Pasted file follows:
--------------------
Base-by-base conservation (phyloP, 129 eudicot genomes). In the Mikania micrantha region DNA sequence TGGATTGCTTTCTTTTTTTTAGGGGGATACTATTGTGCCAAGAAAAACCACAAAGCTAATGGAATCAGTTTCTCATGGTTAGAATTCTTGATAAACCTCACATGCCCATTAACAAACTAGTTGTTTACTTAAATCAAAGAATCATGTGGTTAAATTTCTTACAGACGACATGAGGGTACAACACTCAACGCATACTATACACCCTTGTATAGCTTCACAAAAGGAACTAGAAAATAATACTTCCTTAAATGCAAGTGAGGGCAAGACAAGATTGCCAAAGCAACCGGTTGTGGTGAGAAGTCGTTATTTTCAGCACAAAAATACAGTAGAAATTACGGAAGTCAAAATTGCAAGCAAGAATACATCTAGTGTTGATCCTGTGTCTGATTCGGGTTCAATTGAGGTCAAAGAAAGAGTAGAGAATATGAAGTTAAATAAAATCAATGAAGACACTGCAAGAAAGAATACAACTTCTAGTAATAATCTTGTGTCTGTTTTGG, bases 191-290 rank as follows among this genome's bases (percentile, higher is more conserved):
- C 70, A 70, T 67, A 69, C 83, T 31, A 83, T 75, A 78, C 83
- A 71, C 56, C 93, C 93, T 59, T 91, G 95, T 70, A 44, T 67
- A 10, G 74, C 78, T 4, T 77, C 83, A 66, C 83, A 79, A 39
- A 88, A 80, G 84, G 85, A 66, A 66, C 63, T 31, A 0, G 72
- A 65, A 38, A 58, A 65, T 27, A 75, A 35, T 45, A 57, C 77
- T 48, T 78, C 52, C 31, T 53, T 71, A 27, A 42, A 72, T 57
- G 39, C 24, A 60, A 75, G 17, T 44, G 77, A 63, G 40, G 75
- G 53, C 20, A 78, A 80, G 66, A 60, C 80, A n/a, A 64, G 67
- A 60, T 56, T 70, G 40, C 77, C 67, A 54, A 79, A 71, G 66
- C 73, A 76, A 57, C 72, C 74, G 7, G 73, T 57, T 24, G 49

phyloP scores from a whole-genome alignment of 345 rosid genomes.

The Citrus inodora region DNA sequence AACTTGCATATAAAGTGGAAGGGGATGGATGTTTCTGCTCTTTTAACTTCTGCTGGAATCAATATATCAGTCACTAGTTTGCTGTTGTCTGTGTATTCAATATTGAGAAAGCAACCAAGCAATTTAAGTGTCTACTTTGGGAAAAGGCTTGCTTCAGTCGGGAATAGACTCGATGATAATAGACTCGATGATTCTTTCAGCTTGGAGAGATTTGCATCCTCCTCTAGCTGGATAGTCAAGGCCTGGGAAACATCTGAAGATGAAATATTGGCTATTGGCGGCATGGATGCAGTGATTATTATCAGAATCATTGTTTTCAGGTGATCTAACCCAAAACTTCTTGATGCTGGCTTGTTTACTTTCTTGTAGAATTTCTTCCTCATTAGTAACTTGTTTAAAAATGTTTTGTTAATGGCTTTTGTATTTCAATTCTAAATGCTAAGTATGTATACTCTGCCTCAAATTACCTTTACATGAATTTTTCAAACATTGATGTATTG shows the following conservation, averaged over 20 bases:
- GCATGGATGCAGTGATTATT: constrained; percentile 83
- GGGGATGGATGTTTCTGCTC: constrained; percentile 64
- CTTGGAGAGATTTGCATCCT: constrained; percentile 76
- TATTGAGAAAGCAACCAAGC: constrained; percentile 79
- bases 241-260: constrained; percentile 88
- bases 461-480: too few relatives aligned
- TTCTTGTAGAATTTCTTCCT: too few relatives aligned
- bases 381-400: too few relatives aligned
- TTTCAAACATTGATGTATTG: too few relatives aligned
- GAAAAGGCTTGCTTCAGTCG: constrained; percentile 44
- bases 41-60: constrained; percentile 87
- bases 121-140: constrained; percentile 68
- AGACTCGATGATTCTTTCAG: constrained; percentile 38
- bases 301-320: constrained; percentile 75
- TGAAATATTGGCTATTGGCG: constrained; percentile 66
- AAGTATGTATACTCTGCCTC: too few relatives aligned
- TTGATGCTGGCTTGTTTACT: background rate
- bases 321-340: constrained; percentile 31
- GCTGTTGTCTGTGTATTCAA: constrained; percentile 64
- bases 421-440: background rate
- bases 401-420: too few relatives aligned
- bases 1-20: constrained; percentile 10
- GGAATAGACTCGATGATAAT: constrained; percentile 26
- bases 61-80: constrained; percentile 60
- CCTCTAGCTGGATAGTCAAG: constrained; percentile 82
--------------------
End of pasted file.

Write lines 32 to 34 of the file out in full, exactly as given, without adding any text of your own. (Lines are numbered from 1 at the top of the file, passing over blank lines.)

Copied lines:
- GCTGTTGTCTGTGTATTCAA: constrained; percentile 64
- bases 421-440: background rate
- bases 401-420: too few relatives aligned